Association of Longitudinal Mobility Levels in the Hospital and Injurious Inpatient Falls

Erik Hoyer, Daniel Young, Victor Ke, Jia Yi Zhang, Elizabeth Colantuoni, Holley Farley, Anton Dahbura, Kimia Ghobadi

Research output: Contribution to journalArticlepeer-review


Falls are one of the most common adverse events in hospitals, and patient mobility is a key risk factor. In hospitals, risk assessment tools are used to identify patient-centered fall risk factors and guide care plans, but these tools have limitations. To address these issues, we examined daily patient mobility levels before injurious falls using the Johns Hopkins Highest Level of Mobility, which quantifies key patient mobility milestones from low-level to community distances of walking. We aimed to identify longitudinal characteristics of patient mobility before a fall to help identify fallers before the event. Conducting a retrospective matched case-control analysis, we compared mobility levels in the days leading up to an injurious fall between fallers and nonfallers. We observed that patients who experienced an injurious fall, on average, spent 28% of their time prefall at a low mobility level (Johns Hopkins Highest Level of Mobility levels 1-4), compared with nonfallers who spent 19% of their time at a low mobility level (mean absolute difference, 9%; 95% confidence interval, 1%-16%; P = 0.026; relative difference, 44%). This suggests that assessing a patient's mobility levels over time can help identify those at an increased risk for falls and enable hospitals to manage mobility problems more effectively.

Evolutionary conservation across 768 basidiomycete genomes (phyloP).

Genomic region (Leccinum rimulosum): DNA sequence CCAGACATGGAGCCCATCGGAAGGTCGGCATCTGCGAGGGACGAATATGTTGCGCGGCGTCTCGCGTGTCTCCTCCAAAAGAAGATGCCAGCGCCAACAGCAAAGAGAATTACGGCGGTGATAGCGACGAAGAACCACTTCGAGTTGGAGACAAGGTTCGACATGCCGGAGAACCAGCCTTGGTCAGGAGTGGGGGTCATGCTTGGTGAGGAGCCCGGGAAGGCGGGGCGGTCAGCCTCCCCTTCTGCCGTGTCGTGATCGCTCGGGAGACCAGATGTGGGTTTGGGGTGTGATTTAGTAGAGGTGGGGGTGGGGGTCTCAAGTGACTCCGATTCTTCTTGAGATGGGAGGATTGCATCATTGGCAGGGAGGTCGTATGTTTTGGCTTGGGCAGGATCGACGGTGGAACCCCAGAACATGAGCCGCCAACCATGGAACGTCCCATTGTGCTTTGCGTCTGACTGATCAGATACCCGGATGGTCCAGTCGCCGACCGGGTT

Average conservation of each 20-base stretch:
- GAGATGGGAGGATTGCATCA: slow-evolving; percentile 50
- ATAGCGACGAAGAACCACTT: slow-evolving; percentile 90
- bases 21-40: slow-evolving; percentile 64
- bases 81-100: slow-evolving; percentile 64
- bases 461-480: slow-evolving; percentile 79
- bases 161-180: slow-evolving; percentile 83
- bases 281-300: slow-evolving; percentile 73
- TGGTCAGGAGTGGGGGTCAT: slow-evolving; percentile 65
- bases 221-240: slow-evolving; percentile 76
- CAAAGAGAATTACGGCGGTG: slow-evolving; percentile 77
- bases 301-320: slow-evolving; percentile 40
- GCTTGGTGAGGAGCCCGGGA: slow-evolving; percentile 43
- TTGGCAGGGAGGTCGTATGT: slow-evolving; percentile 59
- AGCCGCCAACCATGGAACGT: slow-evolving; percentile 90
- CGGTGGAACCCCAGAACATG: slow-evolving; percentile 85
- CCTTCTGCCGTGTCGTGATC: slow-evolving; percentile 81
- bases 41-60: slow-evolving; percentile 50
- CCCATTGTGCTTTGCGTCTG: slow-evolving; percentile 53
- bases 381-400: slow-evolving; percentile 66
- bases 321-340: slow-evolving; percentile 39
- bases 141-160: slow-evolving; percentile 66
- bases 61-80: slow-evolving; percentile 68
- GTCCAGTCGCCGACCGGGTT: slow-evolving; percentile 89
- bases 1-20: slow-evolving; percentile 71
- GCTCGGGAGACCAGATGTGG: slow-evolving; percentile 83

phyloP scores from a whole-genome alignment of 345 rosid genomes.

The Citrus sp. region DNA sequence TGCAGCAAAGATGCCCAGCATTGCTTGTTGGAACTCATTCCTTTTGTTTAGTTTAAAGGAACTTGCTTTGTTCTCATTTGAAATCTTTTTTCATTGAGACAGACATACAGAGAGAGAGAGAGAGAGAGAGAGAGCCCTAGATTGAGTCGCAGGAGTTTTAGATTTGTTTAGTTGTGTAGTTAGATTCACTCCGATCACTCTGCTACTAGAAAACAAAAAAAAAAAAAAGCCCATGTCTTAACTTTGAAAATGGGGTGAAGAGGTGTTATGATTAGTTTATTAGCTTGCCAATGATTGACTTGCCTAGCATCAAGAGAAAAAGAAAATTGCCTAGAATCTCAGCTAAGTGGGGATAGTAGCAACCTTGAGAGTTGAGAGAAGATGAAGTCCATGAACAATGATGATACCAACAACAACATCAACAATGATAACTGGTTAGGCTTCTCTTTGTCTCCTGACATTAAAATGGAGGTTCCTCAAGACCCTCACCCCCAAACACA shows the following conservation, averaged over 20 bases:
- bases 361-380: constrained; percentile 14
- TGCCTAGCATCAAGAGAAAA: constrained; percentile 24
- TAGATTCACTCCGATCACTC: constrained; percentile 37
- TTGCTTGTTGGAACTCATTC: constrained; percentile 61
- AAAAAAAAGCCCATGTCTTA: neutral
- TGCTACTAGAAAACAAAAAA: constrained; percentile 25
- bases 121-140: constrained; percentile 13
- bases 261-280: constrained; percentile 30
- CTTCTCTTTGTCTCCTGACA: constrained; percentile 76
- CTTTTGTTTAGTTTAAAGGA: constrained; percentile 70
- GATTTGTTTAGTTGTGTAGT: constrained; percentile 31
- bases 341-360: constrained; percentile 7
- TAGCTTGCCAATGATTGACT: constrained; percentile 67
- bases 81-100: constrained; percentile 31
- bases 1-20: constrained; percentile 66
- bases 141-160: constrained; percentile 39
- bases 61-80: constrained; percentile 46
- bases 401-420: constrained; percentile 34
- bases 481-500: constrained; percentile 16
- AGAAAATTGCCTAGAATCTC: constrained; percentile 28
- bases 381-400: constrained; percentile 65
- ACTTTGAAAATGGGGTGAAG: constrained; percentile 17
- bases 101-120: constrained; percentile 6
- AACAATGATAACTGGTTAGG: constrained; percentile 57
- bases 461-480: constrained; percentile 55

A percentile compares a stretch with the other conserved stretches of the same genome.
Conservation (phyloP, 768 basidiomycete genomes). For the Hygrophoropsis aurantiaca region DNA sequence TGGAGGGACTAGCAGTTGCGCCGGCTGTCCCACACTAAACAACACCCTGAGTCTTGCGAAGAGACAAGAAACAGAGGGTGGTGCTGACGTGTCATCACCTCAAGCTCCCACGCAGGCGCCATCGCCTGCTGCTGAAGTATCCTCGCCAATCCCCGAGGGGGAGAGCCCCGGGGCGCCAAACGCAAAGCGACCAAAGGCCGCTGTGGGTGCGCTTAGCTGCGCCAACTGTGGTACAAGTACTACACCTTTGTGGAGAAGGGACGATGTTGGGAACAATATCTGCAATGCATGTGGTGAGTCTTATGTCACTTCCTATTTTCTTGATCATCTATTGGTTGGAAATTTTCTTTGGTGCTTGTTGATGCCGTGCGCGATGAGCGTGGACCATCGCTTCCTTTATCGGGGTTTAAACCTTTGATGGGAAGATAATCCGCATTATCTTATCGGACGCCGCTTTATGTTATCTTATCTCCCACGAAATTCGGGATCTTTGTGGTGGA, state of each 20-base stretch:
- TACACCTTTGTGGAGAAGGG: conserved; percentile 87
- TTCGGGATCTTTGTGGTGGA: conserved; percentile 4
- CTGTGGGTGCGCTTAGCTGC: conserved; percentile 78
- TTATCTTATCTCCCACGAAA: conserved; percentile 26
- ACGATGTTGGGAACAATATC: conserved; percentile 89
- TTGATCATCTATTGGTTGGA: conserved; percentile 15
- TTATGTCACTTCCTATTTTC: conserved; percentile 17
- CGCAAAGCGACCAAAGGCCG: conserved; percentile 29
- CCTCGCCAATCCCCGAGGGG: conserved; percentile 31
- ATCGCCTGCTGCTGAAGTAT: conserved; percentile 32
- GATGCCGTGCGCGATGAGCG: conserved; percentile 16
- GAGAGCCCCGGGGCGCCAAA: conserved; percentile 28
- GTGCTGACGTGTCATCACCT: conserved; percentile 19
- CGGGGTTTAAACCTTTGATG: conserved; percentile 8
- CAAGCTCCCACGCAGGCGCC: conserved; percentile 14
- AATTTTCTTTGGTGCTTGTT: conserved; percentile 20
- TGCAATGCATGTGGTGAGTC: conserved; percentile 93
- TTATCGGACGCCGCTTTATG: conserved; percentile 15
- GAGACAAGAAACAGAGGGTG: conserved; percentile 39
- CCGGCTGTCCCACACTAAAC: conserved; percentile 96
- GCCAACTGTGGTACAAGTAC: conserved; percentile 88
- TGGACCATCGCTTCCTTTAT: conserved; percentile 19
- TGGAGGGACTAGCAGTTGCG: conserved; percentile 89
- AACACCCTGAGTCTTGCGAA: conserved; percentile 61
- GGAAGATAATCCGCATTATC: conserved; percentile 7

Original languageEnglish (US)
Pages (from-to)251-255
Number of pages5
JournalAmerican Journal of Physical Medicine and Rehabilitation
Issue number3
StatePublished - Mar 1 2024


  • Goal-Directed Care
  • Injurious Falls
  • Longitudinal Mobility
  • Nursing Care

ASJC Scopus subject areas

  • Physical Therapy, Sports Therapy and Rehabilitation
  • Rehabilitation


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